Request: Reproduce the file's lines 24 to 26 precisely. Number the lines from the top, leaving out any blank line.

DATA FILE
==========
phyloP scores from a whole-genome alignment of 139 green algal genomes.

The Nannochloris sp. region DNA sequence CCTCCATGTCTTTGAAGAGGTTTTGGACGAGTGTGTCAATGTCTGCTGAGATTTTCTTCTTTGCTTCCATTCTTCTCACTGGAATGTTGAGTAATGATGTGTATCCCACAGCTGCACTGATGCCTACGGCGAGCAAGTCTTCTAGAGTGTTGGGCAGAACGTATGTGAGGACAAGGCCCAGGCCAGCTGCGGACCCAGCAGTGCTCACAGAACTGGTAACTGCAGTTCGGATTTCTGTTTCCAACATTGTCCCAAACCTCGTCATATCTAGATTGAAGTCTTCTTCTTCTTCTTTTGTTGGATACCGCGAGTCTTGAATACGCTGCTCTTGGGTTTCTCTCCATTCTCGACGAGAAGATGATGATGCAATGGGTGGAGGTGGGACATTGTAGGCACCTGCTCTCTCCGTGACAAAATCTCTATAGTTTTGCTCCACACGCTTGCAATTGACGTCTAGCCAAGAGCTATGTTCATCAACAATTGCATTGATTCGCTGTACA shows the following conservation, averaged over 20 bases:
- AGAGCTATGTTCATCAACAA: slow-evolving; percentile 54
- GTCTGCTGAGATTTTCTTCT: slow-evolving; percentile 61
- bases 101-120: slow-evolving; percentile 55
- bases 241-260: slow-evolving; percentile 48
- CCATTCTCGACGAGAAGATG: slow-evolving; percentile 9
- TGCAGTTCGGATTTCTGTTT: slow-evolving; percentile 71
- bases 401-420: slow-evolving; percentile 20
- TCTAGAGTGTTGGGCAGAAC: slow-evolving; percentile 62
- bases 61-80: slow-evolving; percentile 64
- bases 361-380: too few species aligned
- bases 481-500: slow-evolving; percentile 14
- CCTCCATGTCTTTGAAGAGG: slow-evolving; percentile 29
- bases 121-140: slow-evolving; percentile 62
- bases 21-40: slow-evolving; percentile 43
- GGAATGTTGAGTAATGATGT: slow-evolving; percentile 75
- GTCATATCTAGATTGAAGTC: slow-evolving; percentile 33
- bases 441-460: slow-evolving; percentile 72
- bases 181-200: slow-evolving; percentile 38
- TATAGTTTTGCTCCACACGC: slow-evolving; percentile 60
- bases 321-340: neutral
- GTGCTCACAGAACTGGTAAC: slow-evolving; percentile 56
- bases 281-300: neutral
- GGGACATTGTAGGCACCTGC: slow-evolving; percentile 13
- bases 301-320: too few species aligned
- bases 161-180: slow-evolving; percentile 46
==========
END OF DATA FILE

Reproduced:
- bases 281-300: neutral
- GGGACATTGTAGGCACCTGC: slow-evolving; percentile 13
- bases 301-320: too few species aligned